Someday, the Black Heritage Trail organizers would like to purchase the building, which it could share with other black cultural organizations. This would require the creation of a business plan, and here Candee sees opportunities for AMNESP students. He hopes to arrange a seminar this spring that would focus on financial aspects of the Pearl preservation.

A 19th-century photograph of the church, with its original tall spire above the belfry.


A 19th-century photograph of the church, with its original tall spire above the belfry.


“I think our students could best be used by helping everybody think more concretely about how this building could meet a variety of needs,” says Candee, author of Building Portsmouth, a book on the city’s architectural history. “Some people think if it’s under a preservation easement you can’t change anything, but that’s not actually true. We can get artist renderings and talk about how the building would be used and what it would cost, and I think that’s where my students can play a role.”

Candee is raising funds through a model state program that New Hampshire launched two years ago. It will not only finance the current repairs but also assure the building’s long-term stability. Under this arrangement, the Pearl’s owner has granted an easement to a nonprofit preservation organization. Funding from the state and from corporate and private backers will also help endow the easement, so the nonprofit can protect the character-defining historic features of the structure in perpetuity.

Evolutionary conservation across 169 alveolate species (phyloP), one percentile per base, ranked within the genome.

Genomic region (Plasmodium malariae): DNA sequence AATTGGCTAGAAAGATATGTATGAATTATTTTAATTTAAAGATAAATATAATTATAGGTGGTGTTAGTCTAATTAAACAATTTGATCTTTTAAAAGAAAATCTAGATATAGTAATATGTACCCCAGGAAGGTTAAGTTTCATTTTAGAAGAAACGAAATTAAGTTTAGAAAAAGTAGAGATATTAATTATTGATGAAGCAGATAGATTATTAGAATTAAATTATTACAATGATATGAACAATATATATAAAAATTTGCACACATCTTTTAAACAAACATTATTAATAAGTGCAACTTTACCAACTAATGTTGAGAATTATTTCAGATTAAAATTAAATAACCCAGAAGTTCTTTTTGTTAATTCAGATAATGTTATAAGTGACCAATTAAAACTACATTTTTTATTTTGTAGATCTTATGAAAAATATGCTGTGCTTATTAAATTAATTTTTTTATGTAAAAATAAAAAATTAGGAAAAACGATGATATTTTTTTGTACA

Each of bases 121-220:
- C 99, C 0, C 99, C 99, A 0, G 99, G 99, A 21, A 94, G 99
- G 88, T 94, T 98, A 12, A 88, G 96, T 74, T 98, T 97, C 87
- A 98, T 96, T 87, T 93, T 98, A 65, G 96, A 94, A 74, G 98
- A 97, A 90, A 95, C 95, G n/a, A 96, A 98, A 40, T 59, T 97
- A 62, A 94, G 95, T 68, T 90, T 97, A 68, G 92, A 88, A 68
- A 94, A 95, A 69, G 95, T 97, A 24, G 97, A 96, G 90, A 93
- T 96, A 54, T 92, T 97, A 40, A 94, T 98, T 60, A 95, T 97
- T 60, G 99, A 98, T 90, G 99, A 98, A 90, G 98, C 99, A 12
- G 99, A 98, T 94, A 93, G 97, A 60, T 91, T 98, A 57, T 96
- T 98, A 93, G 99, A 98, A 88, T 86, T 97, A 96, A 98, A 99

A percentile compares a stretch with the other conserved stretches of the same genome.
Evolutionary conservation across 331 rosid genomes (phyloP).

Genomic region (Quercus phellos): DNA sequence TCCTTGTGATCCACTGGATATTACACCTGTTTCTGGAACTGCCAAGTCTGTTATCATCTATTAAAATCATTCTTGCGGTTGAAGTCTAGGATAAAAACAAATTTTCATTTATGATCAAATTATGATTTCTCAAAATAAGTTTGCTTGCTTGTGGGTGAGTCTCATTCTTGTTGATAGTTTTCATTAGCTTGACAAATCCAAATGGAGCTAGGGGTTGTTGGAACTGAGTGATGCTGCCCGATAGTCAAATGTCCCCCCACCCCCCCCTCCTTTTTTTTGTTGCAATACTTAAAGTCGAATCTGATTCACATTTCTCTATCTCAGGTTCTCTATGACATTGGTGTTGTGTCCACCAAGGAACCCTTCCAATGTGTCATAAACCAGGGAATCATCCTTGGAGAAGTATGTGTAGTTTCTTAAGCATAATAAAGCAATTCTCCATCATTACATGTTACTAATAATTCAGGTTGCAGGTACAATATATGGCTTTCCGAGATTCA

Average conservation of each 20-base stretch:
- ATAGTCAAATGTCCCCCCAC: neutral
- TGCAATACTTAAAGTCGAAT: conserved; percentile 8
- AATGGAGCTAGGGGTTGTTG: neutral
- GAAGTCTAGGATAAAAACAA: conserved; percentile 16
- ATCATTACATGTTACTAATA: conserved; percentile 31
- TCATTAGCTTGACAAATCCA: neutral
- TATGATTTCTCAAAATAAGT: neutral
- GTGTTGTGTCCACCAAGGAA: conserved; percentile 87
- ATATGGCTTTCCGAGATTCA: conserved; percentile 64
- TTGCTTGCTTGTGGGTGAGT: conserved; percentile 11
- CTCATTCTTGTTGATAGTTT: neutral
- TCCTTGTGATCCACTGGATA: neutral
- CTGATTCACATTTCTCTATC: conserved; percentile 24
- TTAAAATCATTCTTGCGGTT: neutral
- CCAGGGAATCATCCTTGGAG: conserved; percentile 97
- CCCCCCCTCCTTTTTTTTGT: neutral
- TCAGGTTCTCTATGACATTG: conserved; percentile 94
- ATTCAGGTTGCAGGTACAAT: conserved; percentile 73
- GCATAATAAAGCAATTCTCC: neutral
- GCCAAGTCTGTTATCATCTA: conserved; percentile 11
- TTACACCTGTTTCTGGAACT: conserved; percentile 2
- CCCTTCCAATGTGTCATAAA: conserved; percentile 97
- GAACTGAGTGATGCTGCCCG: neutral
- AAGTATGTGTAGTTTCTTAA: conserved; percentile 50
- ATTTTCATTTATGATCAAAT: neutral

“This is comparable to the easement a land trust would make to preserve open space,” says Candee. “Most people don’t know you can do the same thing with buildings.”

Further protection could come from the federal government. Architectural history student Tim Orwig (GRS’01) recently filed an application nominating the Pearl to the National Register of Historic Places. To make his case, Orwig, who is pursuing his doctoral degree through AMNESP, wrote a description of the structure’s features in painstaking detail and
explained its role in the development of New Hampshire’s African-American community.

Through this and other class projects, which recently included the rescue of a historic New Hampshire mansion and a survey of an African-American church in Newton, AMNESP students perform real-world preservation work.

  The Pearl of Portsmouth today. Built in 1857, the structure stands in a working-class neighborhood, away from the city’s historic district.

Were it not for Candee’s help, the Pearl might one day fall into the hands of condominium developers, says Valerie Cunningham, president and founder of the Black Heritage Trail.

“I certainly don’t have his expertise,” says Cunningham, whose family belonged to the Pearl congregation when she was growing up. “I do research. I sit in dusty rooms and look things up, but I don’t know all the intricacies of getting grants and proving why the building is worth saving. Dr. Candee has been the key person to the whole project. It’s something he believes in -- it has caught his heart and mind.”

Rev. Martin Luther King, Jr. (GRS’55, Hon.’59) was the keynote speaker at an anniversary celebration at the People’s Baptist Church on October 26, 1952. His future wife, Coretta Scott, a soprano then studying at the New England Conservatory, sang a solo that day. On Sunday, October 27, at 4 p.m., the Black Heritage Trail will recall the occasion in a commemorative program at the church, which is located at the corner of Hanover and Pearl streets in Portsmouth, N.H. Admission is free and open to the public. For more information, call 603-431-2768.


11 October 2002
Boston University
Office of University Relations